1.The Narmada Valley Dam Projects http://www.umich.edu/%7Esnre492/Jones/narmada.html
This case study from the University of Michigan focuses on the large hydroelectric project along the Narmada River in India. The government is pushing the project to develop its natural resources for it’s social needs such as electricity, transportation, and water supply. By constructing over 3,000 dams, the project also must relocate over 1.5 million people.1 This project has been in construction since the 1960s but has been intermittently paused when relocation efforts were doubted by those effected. The study recommends the government review social and environmental impacts as well as find energy alternatives using previously established departments. Although the government strives to improve their energy resources, they disregard large rural populations that depended on monsoon flooding for their rich soils and in turn the agricultural and forestry resources that will be devastated by implementation of dams as water management.
2. Zambia’s Gwembe Tonga Relocation http://jrs.oxfordjournals.org/content/6/2/123.short
This case study looks at a large group of development refugees that were relocated after dam construction on the Zambezi River to examine the effects government policies on relocation have over time. The findings show several negative attributes of environmental developments, such as the number of refugees of civil war and border disputes are similar to those of development projects. Citing many similarities between political and development refugees, the case reports resettlement of land needing to be regarded as a dynamic process.2 Different stages need to be developed to recognize that it is not a temporary settlement for these people and needs to regard future generations. The Gwembe Tonga People moved to separate countries (one native- Zambia, and one adjacent-Zambawe) that enabled a comparative view of the same people in different refugee settlements.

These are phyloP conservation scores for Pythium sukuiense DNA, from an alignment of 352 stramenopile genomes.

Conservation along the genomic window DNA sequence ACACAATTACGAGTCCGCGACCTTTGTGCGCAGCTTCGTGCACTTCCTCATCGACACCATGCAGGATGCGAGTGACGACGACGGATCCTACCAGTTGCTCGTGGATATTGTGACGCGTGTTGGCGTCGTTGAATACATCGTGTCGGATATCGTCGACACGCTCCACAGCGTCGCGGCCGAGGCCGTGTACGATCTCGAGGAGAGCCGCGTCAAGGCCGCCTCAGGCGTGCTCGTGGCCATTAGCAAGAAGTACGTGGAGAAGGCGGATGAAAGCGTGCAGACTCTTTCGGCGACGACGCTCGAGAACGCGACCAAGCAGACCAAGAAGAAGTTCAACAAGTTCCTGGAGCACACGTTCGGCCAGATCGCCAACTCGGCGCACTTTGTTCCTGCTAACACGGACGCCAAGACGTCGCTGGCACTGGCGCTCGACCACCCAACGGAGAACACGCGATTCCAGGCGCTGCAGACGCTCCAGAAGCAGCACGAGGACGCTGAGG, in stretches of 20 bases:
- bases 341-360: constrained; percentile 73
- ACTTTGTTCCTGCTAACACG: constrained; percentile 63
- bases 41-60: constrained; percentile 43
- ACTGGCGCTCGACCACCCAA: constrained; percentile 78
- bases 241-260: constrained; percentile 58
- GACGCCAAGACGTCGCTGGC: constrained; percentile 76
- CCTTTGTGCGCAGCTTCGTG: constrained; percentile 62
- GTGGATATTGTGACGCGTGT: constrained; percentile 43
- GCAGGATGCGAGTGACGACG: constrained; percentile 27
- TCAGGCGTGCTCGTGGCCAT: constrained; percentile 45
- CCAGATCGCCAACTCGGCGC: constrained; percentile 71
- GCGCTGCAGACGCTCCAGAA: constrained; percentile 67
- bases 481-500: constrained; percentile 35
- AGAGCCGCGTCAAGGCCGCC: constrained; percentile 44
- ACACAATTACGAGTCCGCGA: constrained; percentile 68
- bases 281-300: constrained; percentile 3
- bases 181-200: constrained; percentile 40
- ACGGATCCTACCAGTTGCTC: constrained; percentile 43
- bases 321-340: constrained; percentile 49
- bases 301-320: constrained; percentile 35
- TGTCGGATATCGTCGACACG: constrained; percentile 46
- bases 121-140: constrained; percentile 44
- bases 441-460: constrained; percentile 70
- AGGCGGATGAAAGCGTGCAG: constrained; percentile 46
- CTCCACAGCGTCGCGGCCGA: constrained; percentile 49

3. Pine Grove Truck Ramp Relocation Pine Grove, Pennsylvania
After a horrible accident that cost a life when a truck lost it’s break coming down Pine Grove Mountain, the local government rallied to implement a truck ramp half way down the Centre County side. The idea of a ramp was highly sought by the public as well for safety, however the actual ramp placement has proven useless (truck lost its breaks after the ramp shortly after the ramps construction) as well as increasing poor water drainage and forced relocation of the nearest residences. This local example of environmental development relates to the other two cases in the “environmental bad” of necessary relocations. Although on a smaller scale than the international cases, they all show how those of less power generally are outspoken by those with more power (in these cases: the government). Looking at these cases we can observe the need to assess a larger scale of impact on the human-environment systems at play within the site of development as to not disregard better alternatives to the common goal.
- Nisha Kapadia. “India’s Greatest Planned Environmental Disaster: The Narmada Valley Dam Projects.” University of Michigan. February 24, 2016. umich.edu
- T. Scudder. “Development-induced Relocation and Refugee Studies: 37 Years of Change and Continuity among Zambia’s Gwembe Tonga.” University of Oxford. 10 March 1993.